It’s almost as if we should have seen this coming. With the 15th pick in the 2021 NFL Draft, the New England Patriots selected quarterback Mac Jones out of Alabama. After a week full of rumors, it seems as though the Patriots had set up one majorly successful smokescreen. All week it was chatter about how the Patriots were discussing a possible trade up to the eighth pick to select Ohio State signal-caller Justin Fields. As it would become the eighth pick would come and go, and Fields would be swooped up by the Chicago Bears at pick 11 after a massive trade-up. Since February, it was rumored that the Patriots were calling about 49ers quarterback Jimmy Garoppolo, a rumor I personally believed. The first round came and went, and no deal took place by the time the Patriots were called up to make their pick.
As the commissioner announced that the Patriots were on the clock, it’s almost as if Bill Belichick was sitting right behind the stage. Immediately the pick was in, “quarterback Mac Jones, Alabama”. This has received mixed reactions from many Patriots fans. Some calling it a home run, they’re getting the guy they wanted the entire time. Others are still weeping over not doing the aggressive thing and trading up for the aforementioned Fields. I understand both sides of the argument, though I think our perspectives are mightily skewed in one way or another. The expectations need to be reset among the fanbase.
What Do We Know?
Let’s get the criticism out of the way, shall we? No, Mac Jones is not Tom Brady. This is one of the most popular arguments going around after comparing Brady’s shirtless combine photo and a picture of Jones in the locker room. That and being the slow, tall, “okay arm” quarterback who can just run a really good system. If you want to tell me that those are the similarities? I’d agree, but that’s where the nonsense ends. We have no idea about Mac Jones to this point when it comes to a work ethic or a training regiment. In fact, there’s more bad than good when it comes to the off-field. He’s the recipient of two DUI charges in the past.
He’s also far from the highest upside quarterback. We’ve likely already seen a whole lot of the best McCorkle has to offer. His senior year he tossed the ball for 4,500 yards and 41 scores with probably the most electric supporting cast that college football had to offer. He’s certainly not entering New England with the same dominance at the receiver position as he had in college. His likely top wideout is Nelson Agholor as it stands today.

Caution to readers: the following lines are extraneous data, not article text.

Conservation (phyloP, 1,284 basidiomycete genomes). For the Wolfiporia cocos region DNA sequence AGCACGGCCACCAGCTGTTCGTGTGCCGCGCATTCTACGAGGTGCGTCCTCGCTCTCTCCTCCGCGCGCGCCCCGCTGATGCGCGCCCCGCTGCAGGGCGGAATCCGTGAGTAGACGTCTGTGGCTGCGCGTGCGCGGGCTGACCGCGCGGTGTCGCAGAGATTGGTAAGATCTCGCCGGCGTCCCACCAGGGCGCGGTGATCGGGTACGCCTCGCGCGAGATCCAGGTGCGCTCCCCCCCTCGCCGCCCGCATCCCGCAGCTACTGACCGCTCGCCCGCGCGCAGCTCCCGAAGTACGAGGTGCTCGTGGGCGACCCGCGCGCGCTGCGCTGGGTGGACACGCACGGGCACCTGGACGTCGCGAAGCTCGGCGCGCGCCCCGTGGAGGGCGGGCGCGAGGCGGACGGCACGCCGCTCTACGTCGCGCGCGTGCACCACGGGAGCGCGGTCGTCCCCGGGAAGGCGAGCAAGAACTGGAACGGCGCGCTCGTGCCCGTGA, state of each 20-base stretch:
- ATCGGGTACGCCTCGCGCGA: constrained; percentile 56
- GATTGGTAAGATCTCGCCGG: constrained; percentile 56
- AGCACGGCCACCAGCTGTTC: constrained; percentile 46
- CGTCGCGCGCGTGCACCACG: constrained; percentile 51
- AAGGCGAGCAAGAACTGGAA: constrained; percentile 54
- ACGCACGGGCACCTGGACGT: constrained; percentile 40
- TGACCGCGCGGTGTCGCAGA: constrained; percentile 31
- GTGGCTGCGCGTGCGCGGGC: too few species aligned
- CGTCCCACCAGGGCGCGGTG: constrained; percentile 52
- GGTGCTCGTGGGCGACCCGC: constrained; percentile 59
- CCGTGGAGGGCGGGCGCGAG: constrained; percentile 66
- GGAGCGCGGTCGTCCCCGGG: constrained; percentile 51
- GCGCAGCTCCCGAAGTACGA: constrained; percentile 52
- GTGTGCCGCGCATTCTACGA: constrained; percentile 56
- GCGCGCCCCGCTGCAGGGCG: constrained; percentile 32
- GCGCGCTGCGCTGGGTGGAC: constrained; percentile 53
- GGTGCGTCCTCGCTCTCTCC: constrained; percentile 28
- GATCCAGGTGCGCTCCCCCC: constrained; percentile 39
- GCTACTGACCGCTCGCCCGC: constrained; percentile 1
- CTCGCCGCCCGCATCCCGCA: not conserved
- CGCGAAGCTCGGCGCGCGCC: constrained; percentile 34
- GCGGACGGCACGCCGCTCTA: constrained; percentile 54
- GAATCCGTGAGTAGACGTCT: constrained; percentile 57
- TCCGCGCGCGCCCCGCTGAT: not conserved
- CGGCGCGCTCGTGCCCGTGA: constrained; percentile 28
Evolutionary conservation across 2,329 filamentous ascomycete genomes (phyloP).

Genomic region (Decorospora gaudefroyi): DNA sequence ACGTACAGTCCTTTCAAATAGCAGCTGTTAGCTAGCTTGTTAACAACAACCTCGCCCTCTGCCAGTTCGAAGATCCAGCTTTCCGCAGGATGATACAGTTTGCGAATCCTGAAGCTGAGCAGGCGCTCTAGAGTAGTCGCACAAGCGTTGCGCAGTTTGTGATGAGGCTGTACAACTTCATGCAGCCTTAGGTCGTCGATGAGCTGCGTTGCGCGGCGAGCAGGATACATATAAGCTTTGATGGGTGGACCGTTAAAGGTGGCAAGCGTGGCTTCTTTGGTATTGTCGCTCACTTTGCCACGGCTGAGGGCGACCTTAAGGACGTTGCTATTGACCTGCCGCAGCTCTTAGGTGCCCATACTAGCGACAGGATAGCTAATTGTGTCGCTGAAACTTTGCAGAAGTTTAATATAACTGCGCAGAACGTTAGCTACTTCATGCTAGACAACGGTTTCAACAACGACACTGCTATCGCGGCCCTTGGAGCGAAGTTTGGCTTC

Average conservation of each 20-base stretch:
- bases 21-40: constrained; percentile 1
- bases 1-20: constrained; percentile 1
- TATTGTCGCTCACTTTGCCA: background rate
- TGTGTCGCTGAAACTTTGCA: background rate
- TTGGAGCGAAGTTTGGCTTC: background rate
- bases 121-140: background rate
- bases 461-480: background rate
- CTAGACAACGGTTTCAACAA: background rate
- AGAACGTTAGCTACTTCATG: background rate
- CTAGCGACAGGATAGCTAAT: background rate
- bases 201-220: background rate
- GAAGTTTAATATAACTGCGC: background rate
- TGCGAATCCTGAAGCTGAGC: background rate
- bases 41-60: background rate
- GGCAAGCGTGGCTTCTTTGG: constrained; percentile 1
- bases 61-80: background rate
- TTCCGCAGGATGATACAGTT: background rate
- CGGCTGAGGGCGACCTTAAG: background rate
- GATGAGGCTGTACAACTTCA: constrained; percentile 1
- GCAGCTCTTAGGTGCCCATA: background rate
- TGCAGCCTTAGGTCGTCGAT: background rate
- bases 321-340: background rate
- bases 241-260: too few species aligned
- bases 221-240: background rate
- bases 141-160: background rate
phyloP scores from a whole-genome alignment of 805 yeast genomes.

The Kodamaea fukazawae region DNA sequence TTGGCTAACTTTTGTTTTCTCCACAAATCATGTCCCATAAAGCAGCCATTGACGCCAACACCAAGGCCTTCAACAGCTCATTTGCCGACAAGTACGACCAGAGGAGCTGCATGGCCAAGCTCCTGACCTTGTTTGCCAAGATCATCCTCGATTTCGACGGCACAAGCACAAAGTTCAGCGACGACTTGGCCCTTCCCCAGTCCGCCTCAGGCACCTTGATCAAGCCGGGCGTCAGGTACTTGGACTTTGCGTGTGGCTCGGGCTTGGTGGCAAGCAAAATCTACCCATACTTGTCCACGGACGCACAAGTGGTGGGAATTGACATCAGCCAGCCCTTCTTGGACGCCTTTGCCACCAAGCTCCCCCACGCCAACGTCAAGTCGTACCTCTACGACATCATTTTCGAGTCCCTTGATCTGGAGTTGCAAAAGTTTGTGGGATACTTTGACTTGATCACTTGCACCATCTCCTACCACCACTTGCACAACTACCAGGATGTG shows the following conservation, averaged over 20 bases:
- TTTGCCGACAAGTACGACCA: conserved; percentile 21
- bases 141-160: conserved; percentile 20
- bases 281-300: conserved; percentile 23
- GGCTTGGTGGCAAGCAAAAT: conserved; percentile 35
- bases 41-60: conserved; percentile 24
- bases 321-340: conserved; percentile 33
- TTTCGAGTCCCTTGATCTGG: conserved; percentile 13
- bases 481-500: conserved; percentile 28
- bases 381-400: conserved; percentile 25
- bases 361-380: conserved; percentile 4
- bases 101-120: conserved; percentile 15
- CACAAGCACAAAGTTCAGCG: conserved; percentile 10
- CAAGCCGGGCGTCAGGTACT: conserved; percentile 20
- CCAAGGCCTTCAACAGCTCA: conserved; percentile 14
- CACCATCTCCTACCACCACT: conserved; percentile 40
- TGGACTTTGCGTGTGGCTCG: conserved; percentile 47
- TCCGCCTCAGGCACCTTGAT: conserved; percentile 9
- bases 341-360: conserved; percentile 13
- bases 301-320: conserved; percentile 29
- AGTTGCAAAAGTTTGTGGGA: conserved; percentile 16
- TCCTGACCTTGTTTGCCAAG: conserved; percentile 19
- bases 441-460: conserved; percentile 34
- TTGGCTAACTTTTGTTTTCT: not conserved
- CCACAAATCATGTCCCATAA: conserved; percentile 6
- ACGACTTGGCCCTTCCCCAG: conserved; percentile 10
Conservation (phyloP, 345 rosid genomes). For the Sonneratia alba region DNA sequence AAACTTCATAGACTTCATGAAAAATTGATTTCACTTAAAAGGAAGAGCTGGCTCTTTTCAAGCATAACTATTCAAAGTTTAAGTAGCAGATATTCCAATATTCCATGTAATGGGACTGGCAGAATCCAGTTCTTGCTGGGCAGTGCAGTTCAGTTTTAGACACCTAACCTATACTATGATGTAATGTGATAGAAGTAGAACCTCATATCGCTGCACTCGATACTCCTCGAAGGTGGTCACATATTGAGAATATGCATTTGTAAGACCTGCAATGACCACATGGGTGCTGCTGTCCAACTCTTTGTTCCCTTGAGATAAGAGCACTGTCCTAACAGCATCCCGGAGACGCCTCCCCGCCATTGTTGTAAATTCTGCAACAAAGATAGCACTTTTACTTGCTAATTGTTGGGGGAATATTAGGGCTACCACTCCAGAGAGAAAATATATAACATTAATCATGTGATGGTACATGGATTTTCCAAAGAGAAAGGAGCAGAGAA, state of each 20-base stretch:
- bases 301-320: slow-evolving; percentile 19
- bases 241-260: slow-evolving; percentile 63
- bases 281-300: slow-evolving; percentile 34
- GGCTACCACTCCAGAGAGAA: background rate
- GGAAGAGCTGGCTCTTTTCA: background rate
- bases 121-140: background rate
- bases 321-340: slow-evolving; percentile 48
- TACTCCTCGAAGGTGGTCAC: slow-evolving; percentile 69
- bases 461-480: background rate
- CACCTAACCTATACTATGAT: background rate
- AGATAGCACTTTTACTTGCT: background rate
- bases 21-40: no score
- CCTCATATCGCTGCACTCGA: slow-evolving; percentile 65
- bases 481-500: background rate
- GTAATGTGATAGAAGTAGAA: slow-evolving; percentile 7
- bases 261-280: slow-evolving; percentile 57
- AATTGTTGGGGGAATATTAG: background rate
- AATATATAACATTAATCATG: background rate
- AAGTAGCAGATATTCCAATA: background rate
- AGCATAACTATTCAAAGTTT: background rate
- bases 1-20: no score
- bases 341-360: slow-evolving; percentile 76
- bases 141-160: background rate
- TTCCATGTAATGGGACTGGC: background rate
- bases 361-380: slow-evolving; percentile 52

As for what to be optimistic about? He’s extremely pro-ready. Working under Nick Saban has him basically ready to play competently for the Patriots as soon as the season begins. Though as Belichick said, Cam is the QB for this season pending a competition is necessary. Josh McDaniels is basically getting the perfect prototype for his offense. Mac Jones just has to be competent enough to complete the hand-off and be precise and accurate enough to his those hitch and slant routes. He isn’t a fantastic athlete, but he had one of the highest IQs of this quarterback class.
The expectations should be kept low for year one. Coach Belichick already started around midnight on Friday that “Cam (Newton) is our quarterback. Whatever time Jarrett (Stidham) or Mac is ready to challenge him, we’ll see how it goes.” Stidham probably won’t be anything to take seriously with Mac Jones being a first-round pick. But for now, this is still Cam Newton’s team and it’s hard to imagine a world where Jones is starting week one. It would take a ridiculous pre-season and training camp for Jones to steal the shine from Newton.
The final verdict is this: it was a boring pick. Don’t get all up in arms McCorkle fans, that doesn’t mean it was a bad one. In fact, it might help your case. I don’t see Mac Jones failing in this league. He went to the perfect situation for a young, pro-ready quarterback like himself. There’s not a whole lot of difference between the two offenses outside of talent, and Belichick could look to improve that tonight in day two of the draft. Have some cautious optimism about our new quarterback. There’s no sense in being upset about it, and we all knew Newton and Stidham weren’t the long-term answer.
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